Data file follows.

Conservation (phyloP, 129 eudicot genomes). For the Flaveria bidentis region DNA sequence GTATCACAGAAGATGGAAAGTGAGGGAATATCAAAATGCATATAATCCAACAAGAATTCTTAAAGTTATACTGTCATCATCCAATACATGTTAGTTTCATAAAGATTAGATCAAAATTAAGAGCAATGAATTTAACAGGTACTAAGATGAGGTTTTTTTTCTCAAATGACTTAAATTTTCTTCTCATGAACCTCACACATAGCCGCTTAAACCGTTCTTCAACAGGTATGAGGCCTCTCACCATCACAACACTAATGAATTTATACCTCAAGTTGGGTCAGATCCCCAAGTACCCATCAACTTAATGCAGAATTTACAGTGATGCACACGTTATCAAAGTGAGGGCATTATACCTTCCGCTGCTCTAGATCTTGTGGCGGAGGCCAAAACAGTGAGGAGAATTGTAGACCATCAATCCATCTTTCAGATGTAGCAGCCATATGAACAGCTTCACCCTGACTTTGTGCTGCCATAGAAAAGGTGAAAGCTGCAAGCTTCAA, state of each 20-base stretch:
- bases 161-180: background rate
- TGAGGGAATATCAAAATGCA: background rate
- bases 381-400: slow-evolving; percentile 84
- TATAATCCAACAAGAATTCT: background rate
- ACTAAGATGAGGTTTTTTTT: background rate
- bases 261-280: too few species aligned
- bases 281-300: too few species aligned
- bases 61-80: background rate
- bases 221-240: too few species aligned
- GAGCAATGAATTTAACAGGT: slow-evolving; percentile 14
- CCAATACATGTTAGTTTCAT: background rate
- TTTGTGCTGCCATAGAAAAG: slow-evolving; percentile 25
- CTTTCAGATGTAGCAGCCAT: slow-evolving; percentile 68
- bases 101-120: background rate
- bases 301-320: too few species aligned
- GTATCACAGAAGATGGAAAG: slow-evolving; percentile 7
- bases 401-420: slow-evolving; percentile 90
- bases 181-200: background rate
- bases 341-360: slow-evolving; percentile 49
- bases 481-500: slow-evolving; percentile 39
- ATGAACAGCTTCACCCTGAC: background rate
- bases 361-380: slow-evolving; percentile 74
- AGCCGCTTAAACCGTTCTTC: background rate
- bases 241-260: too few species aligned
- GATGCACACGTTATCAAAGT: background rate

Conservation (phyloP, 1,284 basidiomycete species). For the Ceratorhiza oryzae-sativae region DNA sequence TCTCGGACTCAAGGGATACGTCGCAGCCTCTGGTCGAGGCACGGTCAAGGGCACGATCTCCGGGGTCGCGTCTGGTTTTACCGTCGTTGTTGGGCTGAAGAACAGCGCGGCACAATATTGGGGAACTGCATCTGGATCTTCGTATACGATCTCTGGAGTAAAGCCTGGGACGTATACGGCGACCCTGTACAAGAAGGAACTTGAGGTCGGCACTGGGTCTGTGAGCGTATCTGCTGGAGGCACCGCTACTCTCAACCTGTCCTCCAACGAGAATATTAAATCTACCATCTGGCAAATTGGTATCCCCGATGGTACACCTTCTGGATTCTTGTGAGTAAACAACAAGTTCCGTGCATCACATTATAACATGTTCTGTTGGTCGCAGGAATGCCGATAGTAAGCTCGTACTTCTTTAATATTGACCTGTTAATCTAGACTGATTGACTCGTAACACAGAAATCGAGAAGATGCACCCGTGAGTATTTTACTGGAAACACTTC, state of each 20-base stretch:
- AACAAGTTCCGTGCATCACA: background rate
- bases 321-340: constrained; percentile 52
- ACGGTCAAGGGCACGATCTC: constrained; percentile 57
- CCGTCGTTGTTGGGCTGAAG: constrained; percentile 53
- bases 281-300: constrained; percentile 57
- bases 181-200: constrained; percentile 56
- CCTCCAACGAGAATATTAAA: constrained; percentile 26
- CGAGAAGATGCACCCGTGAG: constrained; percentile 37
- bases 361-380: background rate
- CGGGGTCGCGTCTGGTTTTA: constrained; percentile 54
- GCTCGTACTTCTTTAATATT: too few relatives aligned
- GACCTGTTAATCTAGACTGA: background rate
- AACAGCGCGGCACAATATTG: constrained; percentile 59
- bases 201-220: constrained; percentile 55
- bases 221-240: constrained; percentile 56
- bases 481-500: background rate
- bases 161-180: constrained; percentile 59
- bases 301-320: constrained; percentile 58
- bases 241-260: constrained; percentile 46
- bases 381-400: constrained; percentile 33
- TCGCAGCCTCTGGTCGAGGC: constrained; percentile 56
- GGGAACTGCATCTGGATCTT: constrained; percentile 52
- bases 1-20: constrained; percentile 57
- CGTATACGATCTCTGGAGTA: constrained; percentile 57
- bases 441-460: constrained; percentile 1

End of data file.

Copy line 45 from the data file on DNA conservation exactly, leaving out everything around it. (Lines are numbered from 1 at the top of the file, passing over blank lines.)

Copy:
- bases 301-320: constrained; percentile 58